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On 2/8/2019 at 6:22 PM, chadbag said:

 

I've asked the Streamlined Backshop sales if they have dimensions for the various axel wipes they have so I can see what will work best in the various wagons.

 

 

 

Were you ever able to work out which wipers were Fleischmann compatibe?

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23 minutes ago, gavino200 said:

 

 

Were you ever able to work out which wipers were Fleischmann compatibe?

 

There won't be one that is "Fleischman" compatible since the various Fleischmann bogies are not all the same.  But they did not get back to me and I have not yet investigated further.  I will be at some point though.  When I am ready to DIY lights on my IC cars and other Euro wagons.

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I think you may want to wire them between the rectifier and the dimmer resistor so that you keep the current limited. If I remeber my electronics clearly enough if in this situation the current supplied by the cap discharge would not be limited by the first resistor. when wheel power is lost the strips would be going at the full current of the strips, not the lower current you have them at by adding the external resistor. This is because the circuit becomes

 

— led strip ————— dimmer resistor — bridge rectifier — track (no circuit when there is a pickup disruption)

|                        |                                                    X

|                     Cap                                                X

|                        |                                                    X

—————————————————————— bridge rectifier — track  (no circuit when there is a pickup disruption)

 

so it would get brighter when you have track pickup disruptions. You may not notice this up flicker, but it will draw more current and thus deplete the cap faster (I think).

 

i think you want

 

— led strip — dimmer resistor ——— bridge rectifier — track (no circuit when there is a pickup disruption)

|                                                        |                 X

|                                                    Cap              X

|                                                        |                 X

———————————————————— bridge rectifier — track  (no circuit when there is a pickup disruption)

 

cheers

 

jeff

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I think we should have a sticky tgopic on train light color and various trains.  A table like the KATO DCC topic where we can list the train and what color lights we installed and why (ie, what prototypical evidence did you find).  It would save each person from having to research the same trains others have already researched.

 

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9 minutes ago, cteno4 said:

I think you may want to wire them between the rectifier and the dimmer resistor so that you keep the current limited.\

 

 

Thanks Jeff. I'll make this change.

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6 minutes ago, chadbag said:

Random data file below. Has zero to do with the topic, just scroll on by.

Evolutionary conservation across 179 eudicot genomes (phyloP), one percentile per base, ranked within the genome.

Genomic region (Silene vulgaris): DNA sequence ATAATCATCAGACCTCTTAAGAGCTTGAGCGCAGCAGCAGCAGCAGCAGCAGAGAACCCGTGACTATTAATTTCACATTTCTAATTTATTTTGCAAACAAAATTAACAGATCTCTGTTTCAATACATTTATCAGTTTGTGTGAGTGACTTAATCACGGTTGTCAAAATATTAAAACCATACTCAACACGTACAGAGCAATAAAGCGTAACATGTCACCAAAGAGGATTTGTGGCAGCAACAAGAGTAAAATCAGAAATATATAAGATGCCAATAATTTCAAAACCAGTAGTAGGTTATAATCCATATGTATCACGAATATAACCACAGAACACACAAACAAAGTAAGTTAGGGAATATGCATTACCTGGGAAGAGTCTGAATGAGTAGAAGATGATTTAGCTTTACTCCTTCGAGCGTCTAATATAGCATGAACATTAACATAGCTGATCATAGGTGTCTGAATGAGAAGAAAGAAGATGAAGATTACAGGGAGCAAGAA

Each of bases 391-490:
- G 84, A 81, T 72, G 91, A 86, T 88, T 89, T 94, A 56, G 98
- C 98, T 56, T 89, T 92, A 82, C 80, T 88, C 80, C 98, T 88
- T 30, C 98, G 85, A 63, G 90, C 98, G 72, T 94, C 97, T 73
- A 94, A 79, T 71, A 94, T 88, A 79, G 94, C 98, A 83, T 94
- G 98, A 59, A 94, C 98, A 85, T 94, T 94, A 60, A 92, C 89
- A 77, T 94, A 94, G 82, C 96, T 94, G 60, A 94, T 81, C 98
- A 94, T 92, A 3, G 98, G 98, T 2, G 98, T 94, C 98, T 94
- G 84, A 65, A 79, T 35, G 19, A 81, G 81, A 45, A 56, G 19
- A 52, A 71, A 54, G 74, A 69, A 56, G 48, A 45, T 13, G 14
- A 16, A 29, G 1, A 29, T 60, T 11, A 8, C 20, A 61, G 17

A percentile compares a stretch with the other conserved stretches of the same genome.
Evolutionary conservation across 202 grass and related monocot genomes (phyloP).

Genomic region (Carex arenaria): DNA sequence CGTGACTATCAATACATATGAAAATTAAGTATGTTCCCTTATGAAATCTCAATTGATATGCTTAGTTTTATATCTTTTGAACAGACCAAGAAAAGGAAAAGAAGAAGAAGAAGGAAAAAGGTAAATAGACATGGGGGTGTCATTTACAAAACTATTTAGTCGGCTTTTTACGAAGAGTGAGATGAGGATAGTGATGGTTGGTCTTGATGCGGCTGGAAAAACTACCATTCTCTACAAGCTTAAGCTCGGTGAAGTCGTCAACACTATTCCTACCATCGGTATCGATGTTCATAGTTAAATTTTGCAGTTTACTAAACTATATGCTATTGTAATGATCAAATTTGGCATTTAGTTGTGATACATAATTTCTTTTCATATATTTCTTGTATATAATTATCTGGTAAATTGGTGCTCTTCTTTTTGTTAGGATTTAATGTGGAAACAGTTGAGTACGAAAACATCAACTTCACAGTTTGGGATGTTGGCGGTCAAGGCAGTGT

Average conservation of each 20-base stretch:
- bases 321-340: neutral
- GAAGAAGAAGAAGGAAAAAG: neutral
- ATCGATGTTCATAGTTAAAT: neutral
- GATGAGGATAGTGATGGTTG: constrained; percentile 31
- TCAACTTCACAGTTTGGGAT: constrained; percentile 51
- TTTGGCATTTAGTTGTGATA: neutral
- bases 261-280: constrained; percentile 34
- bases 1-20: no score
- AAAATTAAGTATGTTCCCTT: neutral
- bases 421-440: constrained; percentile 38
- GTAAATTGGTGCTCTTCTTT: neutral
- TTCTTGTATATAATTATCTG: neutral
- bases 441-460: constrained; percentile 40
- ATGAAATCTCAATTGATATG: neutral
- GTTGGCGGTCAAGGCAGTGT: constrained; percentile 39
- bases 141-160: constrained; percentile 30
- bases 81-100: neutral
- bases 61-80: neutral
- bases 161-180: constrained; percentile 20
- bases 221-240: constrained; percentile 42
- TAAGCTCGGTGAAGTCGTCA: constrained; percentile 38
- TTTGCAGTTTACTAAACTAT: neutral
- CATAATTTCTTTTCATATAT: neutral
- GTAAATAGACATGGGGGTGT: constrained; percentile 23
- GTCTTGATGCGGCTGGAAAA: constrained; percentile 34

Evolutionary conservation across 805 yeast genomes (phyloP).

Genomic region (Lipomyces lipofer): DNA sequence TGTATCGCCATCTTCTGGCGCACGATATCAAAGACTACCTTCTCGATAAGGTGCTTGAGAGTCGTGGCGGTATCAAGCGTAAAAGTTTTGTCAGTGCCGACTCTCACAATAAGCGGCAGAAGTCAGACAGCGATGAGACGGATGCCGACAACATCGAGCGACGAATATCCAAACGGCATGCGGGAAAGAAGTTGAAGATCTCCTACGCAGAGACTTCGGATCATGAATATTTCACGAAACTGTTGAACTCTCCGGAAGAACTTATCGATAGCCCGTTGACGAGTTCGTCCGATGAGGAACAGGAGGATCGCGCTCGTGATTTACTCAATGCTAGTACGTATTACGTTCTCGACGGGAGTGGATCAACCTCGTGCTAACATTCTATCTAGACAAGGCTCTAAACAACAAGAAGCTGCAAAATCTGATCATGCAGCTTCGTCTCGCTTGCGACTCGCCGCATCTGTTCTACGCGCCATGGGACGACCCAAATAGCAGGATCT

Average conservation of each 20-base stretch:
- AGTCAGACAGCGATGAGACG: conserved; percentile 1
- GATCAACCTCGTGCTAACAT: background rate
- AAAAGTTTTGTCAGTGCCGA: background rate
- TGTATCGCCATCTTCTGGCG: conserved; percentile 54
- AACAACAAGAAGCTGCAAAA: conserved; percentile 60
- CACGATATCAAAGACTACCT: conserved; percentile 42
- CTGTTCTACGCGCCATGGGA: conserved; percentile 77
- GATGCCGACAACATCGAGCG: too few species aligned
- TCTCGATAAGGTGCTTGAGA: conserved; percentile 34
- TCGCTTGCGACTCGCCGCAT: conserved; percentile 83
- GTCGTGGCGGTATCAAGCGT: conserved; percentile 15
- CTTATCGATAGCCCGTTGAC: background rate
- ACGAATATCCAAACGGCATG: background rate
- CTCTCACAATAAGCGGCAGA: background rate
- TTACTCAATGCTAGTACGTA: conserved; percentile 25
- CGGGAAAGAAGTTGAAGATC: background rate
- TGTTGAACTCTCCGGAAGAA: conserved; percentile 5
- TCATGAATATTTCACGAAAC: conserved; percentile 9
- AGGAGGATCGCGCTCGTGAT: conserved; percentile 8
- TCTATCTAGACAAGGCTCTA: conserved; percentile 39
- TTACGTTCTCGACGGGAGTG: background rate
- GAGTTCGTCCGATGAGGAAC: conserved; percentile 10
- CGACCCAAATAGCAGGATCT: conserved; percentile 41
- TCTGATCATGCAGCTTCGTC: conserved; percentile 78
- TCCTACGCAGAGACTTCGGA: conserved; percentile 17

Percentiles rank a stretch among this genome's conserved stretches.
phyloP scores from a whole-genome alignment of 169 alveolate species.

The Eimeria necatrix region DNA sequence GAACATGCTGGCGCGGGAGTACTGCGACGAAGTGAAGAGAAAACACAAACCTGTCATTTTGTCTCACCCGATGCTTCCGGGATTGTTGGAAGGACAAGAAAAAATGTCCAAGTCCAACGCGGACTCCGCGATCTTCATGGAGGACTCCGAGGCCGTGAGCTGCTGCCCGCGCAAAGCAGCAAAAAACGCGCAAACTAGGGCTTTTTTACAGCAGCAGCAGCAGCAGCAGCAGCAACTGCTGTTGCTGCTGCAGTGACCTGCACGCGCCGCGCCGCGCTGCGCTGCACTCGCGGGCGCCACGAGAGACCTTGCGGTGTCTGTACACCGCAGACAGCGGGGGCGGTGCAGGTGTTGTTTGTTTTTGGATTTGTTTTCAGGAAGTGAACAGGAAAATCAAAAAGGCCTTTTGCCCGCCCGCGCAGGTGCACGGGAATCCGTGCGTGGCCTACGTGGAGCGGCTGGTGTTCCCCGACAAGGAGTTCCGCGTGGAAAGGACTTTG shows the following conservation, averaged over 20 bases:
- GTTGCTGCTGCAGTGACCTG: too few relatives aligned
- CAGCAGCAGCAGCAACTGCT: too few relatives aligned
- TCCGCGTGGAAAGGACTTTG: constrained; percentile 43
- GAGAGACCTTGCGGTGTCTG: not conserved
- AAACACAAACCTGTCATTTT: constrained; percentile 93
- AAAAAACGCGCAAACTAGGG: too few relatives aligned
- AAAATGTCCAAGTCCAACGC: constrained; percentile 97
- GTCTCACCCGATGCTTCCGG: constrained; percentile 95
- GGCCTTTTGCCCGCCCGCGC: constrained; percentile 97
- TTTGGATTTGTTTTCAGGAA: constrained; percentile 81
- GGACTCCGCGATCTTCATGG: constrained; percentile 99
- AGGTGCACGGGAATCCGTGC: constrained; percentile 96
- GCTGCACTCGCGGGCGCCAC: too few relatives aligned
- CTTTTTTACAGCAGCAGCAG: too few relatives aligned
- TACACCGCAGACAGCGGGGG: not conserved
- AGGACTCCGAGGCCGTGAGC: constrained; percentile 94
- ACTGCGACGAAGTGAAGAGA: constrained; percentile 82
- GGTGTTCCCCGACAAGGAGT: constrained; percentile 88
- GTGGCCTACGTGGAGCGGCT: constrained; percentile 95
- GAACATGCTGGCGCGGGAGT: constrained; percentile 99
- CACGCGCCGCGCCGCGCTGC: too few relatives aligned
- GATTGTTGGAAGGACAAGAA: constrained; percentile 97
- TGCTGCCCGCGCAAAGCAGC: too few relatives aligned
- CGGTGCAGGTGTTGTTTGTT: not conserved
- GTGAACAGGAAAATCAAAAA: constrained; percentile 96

I think we should have a sticky tgopic on train light color and various trains.  A table like the KATO DCC topic where we can list the train and what color lights we installed and why (ie, what prototypical evidence did you find).  It would save each person from having to research the same trains others have already researched.

 

 

You mean like bright white vs. warm white? I just use warm for old and bright for new.  I'd draw the line somewhere in the 80s. I'm not sure this is worth a sticky. 

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Just now, gavino200 said:

 

You mean like bright white vs. warm white? I just use warm for old and bright for new.  I'd draw the line somewhere in the 80s. I'm not sure this is worth a sticky. 

 

I don't think it is that simple

 

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11 minutes ago, gavino200 said:

 

It's definitely worth a designated tread if you wan't to make one. 

 

I would if I had any Google-fu but as I generally avoid Google (for the actual spreadsheet database) I don't have that.

 

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It might be good to have a google account for the forum to host this sort of thing so it stays with the forum and we have dedicated folks for each spreadsheet to maintain it. Problem if it’s a shared thing on a members private account and they drift off the forum with time. Let me talk to Martijn about setting this up using our main admin email address so the google account will stick with the forum not any individual member.

 

jeff

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Hmm I’m not sure if the cap inside the dimmer rectifier might be charged at the dropped voltage so would put out at the same now that I think about this more. It might also mean you could use 16v caps. Caps are strange beasts at times in the logic.

 

My main electronics education was age 5-20, that’s a long time ago for me and the cobwebs get in the way at times.

 

but putting the cap between the rectifier the dimmer resistor I know it should perform correctly, just not sure the alternative will work exactly the same.

 

jeff